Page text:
Get-there-itis kills one

This January 2010 accident report is provided by the National Transportation Safety Board. Published as an educational tool, it is intended to help pilots learn from the misfortunes of others.

Aircraft: Cessna 172. Injuries: 1 Fatal. Location: Greenbush, Maine. Aircraft damage: Destroyed.

What reportedly happened: The 77-year-old pilot, who had logged more than 14,000 hours, was attempting a west to east IFR transoceanic ferry flight in a new Cessna 172.

The flight from the factory in Kansas to Maine had been uneventful. The airplane was equipped with an auxiliary fuel tank, which resulted in a gross weight that was 30% higher than the published maximum gross weight for the airplane. The higher gross weight was also approved under a special airworthiness certificate, however, the operating limitations for that certificate included, “Avoid moderate to severe turbulence.”

The flight across the Atlantic had been delayed several days due to weather. The pilot was anxious to return home to the United Kingdom because his daughter was having surgery. He obtained a preflight briefing from a flight service station and was advised of AIRMETs for IFR conditions and moderate turbulence below 11,000 feet, moderate ice below 13,000 feet, with the freezing level ranging between the surface and 2,500 feet. All three AIRMETS were in effect at the time of departure.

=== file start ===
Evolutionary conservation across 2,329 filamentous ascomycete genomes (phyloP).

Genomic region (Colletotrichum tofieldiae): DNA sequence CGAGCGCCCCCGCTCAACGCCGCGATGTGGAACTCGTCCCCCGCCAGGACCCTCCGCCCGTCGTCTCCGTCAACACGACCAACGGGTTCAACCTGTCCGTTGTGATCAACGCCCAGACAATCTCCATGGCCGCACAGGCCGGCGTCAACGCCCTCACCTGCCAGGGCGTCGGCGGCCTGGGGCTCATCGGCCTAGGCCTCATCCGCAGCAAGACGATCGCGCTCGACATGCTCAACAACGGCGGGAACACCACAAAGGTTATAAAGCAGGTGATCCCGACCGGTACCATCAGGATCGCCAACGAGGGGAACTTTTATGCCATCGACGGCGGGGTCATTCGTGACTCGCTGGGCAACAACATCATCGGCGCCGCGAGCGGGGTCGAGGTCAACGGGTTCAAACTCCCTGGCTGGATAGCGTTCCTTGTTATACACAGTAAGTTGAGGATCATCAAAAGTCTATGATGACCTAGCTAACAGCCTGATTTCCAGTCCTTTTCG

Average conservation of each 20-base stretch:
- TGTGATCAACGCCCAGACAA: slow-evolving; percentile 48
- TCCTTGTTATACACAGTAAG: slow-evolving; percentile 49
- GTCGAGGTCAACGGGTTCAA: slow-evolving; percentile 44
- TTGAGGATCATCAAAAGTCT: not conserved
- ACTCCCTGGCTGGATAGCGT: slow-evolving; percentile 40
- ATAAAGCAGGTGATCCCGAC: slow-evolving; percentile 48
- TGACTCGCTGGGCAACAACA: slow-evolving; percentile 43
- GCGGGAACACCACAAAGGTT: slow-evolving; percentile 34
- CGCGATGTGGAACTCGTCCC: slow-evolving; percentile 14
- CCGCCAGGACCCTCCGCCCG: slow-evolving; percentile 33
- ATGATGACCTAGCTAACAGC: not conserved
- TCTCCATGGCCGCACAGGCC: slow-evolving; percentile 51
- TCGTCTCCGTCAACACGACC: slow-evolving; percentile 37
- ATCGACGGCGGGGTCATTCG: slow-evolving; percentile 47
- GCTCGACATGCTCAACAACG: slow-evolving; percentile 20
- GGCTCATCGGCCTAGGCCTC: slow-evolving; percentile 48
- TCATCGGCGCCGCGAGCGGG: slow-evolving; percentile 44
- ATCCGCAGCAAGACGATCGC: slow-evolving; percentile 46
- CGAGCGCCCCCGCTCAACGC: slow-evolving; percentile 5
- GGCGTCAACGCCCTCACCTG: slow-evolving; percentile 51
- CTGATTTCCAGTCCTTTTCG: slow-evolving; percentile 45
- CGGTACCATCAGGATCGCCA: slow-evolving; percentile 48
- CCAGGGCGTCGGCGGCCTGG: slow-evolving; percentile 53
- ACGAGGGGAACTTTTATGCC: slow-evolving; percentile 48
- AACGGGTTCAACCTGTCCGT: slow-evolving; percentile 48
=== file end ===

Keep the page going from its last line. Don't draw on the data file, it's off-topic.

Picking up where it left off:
The airplane flew about 25 miles northeast of the departure airport, then reversed course when the pilot could no longer maintain an altitude of 6,000 feet MSL and was having difficulty controlling the airplane in turbulence and icing conditions. He reported uncommanded bank angles in excess of 90°. The airplane was about 18 miles from the airport when it descended off the radar. A witness reported that it flew overhead about 100 to 200 feet above ground level, with continuous engine noise, until it hit a river.

Probable cause: The improper decision to attempt a transoceanic flight in turbulent, icing conditions, with an overweight airplane that was not approved for moderate turbulence and not equipped with deicing systems. Contributing to the accident was the pilot’s personal pressure to return home.

For more information: NTSB.gov. NTSB Identification: ERA10LA105

Comments

  1. Doug Rodrigues says:

    Considering the 30% overload, I’m surprised the plane managed to climb to 6,000 feet within that first 25 miles?

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